Deep Learning-Based Hyperspectral Multimodal Biometric Authentication System Using Palmprint and Dorsal Hand Vein

INTRODUCTION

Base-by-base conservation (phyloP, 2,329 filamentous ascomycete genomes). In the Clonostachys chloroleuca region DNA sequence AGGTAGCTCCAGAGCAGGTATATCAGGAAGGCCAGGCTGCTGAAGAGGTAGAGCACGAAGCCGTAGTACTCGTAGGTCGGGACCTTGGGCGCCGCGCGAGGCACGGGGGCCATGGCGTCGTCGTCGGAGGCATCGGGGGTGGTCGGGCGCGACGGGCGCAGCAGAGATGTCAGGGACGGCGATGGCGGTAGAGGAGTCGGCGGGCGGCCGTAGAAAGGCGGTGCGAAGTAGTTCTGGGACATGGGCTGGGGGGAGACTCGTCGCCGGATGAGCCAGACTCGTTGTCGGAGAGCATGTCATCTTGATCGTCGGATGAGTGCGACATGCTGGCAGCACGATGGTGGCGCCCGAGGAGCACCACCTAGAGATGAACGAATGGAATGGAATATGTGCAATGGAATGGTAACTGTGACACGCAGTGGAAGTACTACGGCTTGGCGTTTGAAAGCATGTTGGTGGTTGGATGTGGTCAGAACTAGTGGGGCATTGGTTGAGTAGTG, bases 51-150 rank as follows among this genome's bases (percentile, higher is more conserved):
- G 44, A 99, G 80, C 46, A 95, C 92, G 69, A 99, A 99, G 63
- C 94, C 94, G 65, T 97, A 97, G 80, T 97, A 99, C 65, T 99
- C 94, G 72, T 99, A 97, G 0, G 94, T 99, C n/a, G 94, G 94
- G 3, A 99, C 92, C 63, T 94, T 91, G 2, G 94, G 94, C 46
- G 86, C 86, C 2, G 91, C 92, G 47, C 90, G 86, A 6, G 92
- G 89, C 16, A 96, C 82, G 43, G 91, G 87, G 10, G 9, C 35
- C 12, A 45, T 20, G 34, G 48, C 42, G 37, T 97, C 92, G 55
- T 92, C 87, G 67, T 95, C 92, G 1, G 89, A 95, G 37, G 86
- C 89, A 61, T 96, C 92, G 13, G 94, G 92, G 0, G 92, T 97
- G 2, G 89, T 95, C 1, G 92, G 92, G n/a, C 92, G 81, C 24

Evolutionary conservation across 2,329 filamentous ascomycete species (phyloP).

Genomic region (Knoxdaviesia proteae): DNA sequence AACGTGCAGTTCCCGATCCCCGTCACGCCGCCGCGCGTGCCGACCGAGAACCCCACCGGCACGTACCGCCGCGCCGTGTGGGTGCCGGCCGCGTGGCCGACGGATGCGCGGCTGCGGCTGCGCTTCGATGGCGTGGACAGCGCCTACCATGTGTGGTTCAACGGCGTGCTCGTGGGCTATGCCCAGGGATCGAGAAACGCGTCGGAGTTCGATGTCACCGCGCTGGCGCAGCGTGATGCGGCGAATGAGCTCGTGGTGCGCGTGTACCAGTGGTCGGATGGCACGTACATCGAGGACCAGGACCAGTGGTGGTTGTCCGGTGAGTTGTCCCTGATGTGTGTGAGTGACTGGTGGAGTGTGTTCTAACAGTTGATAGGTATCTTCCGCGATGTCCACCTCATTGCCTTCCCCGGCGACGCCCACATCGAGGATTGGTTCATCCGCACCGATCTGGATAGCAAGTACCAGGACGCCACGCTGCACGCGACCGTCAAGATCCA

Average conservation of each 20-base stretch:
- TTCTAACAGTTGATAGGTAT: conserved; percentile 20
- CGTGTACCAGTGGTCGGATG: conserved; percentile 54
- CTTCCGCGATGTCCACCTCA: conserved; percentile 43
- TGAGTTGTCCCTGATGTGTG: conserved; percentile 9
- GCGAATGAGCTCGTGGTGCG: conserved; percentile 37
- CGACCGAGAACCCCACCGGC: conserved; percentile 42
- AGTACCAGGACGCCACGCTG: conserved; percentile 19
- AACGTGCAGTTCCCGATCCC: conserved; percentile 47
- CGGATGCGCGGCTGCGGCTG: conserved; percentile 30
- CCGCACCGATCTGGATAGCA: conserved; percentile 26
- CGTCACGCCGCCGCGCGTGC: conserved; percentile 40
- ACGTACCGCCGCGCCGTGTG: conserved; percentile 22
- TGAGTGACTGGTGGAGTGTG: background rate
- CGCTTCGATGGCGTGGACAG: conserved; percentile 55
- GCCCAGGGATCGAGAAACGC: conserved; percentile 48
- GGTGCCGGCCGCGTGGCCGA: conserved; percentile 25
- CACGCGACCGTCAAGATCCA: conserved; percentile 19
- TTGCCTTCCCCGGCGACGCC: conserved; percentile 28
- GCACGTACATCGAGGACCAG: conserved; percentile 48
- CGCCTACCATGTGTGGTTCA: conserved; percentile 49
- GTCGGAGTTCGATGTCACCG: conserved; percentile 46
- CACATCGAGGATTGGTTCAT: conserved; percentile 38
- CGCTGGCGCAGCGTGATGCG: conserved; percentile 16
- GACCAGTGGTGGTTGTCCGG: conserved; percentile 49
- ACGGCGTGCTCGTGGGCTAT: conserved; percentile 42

Biometric recognition system has been widely used in the construction of a smart society. Many types of biometric systems, including face, iris, palmprint, palm vein, dorsal hand vein, and fingerprint, currently exist in security authentication. Palmprint recognition system is a kind of reliable authentication technology, due to the fact that palmprint has stable and rich characteristics, such as textures, local orientation features, and lines. In addition, a palmprint is user-friendly and cannot be easily captured by a hidden camera device without cooperation from the users. However, palmprint images captured using a conventional camera cannot be used in liveness detection. Palm vein is a good remedy for the weakness of palmprint acquired using a near-infrared (NIR) camera. The vein pattern is the vessel network underneath human skin. It can successfully protect against spoofing attacks and impersonation. Similar to palm vein, dorsal hand vein also has stable vein structures that do not change with age. Besides vein networks, some related characteristics to palmprint such as textures and local direction features can also be acquired.